Gill is very much looking forward to continuing to work with the team of staff, trustees, volunteers and donors to safeguard the future of the nation’s bumblebees and to help save the sound of summer. 

The interim appointment starts with immediate effect and will continue until a new CEO is recruited.


West Country Buzz: supporting farmers, wild pollinators, and farm wildlife

By Aoife O’Rourke, Conservation Officer (SW England)

Bumblebee Conservation Trust has been developing a project, West Country Buzz, in partnership with Natural England, and local NGOs in Devon, which aims to support farmers and help them to increase wild pollinators, farmland birds and wildlife on their farms via the Wild Pollinator and Farm Wildlife Package.

What is the Wild Pollinator and Farm Wildlife Package?

The Wild Pollinator and Farm Wildlife Package is a suite of options, which is part of the Countryside Stewardship Scheme, designed to benefit wild pollinators, farmland birds, and other wildlife e.g. bats.  The package has been created to ensure that essential resources, such as food and shelter, are available all year round in the farmland landscape in order to support wildlife. For more information about the package, please visit:



Making a Buzz for the Coast – no whiling away the winter months in Kent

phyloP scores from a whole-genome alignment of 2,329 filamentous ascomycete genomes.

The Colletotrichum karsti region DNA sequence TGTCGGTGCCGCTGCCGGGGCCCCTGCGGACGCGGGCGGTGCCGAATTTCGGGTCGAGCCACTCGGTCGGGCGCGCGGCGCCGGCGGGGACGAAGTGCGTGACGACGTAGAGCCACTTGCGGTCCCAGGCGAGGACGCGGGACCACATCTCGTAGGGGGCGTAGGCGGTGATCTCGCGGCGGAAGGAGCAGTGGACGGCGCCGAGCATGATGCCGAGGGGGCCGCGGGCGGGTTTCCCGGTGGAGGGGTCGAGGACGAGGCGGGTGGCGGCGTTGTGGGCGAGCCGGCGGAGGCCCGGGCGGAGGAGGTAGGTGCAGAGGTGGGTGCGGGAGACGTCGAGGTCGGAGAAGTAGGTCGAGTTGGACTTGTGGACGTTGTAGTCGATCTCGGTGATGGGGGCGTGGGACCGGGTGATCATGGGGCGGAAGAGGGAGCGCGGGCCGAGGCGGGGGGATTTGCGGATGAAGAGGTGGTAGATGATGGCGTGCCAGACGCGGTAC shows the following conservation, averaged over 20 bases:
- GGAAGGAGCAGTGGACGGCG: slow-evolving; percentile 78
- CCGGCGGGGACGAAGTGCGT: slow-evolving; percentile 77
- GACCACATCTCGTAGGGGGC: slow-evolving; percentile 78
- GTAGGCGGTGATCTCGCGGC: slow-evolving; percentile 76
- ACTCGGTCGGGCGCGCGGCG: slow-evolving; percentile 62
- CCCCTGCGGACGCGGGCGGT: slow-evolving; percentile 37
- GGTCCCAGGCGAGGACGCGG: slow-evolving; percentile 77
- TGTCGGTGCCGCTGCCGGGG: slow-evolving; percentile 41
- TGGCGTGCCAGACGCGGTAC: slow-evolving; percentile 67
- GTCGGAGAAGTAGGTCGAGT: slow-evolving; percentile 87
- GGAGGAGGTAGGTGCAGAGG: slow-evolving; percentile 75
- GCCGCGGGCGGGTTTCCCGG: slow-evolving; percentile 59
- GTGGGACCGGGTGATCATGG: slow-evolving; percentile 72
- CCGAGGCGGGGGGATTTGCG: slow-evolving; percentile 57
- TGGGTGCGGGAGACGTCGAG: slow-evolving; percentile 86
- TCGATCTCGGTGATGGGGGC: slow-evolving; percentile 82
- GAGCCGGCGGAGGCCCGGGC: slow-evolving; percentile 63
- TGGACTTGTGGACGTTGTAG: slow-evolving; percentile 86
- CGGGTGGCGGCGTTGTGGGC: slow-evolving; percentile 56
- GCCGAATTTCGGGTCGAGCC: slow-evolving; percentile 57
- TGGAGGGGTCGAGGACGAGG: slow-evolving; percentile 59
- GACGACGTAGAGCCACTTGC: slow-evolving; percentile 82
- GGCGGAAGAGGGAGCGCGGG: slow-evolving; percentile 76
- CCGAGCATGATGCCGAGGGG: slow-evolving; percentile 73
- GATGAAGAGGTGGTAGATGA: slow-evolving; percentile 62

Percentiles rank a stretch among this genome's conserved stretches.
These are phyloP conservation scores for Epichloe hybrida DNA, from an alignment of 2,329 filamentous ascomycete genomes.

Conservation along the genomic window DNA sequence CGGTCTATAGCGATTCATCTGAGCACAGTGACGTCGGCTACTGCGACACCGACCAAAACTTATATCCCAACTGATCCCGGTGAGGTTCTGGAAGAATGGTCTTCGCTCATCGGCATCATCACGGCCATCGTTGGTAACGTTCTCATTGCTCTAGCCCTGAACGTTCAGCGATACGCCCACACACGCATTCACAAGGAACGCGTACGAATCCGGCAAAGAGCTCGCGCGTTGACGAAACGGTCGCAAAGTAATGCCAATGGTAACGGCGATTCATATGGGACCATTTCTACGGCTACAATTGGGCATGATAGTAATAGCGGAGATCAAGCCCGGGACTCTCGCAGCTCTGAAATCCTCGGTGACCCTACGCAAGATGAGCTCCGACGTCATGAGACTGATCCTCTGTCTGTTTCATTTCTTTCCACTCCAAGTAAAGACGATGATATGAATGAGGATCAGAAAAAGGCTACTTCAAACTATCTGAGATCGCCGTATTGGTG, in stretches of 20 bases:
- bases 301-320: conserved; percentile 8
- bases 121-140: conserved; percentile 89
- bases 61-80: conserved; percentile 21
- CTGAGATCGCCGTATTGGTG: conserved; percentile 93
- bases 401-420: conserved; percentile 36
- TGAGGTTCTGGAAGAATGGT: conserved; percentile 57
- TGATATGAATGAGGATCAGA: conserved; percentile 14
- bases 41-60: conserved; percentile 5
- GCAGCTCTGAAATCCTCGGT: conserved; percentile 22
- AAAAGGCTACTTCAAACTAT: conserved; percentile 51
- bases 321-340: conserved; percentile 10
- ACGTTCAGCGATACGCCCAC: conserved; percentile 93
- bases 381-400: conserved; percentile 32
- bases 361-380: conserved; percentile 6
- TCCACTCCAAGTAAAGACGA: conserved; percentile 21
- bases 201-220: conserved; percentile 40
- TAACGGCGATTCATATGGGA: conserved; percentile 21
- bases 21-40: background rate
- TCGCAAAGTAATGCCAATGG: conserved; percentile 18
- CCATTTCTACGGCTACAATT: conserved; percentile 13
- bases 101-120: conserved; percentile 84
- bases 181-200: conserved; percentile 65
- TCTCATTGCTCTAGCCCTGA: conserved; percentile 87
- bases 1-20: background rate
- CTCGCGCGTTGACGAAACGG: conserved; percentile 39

Whilst the winter months might be a quieter time for our bumblebees, for projects such as Making a Buzz for the Coast they are a great opportunity to firm up plans and get out and about to talk to as many people as possible as their thoughts start to turn to the year ahead.

Making a Buzz for the Coast is one of the Trust’s developing projects and focuses on strengthening and protecting our wild bee populations around 300 miles of Kent’s coastline, from Dartford to Rye.  In June 2015 this partnership project, which is being led by the Bumblebee Conservation Trust, was awarded an initial grant from the Heritage Lottery Fund for a year of development work. After a busy summer of surveying potential habitat sites around the coast, trialling approaches for teaching people how to identify some of Kent’s most special rare bee species and visiting local events to get people’s ideas for the project, the autumn and winter have been a great opportunity to develop plans in more detail.


Bringing back a healthy buzz? Invertebrate parasites and reintroductions: a case study in bumblebees

The short-haired bumblebee project is pleased to announce its first scientific paper has been published in the journal Ecohealth. The paper discusses the risks associated with reintroductions and parasites and how this is managed for our reintroduction of Bombus subterraneus.  To enable us to reintroduce this species we first had to construct a disease risk analysis of potential bumblebee parasites. From this data we then wrote a disease risk management plan to cover all aspects of capture-quarantine-release that minimise the impacts on both the bumblebee and their natural parasites. The paper is authored by Prof Mark Brown (Royal Holloway University of London), Gavin Measures (Natural England), Dr Tony Sainsbury and Dr Rebecca Vaughan-Higgins (ZSL), Dr Catherine Jones (University of Leeds) and Dr Nikki Gammans (Bumblebee Conservation Trust).

Click here to read the full paper.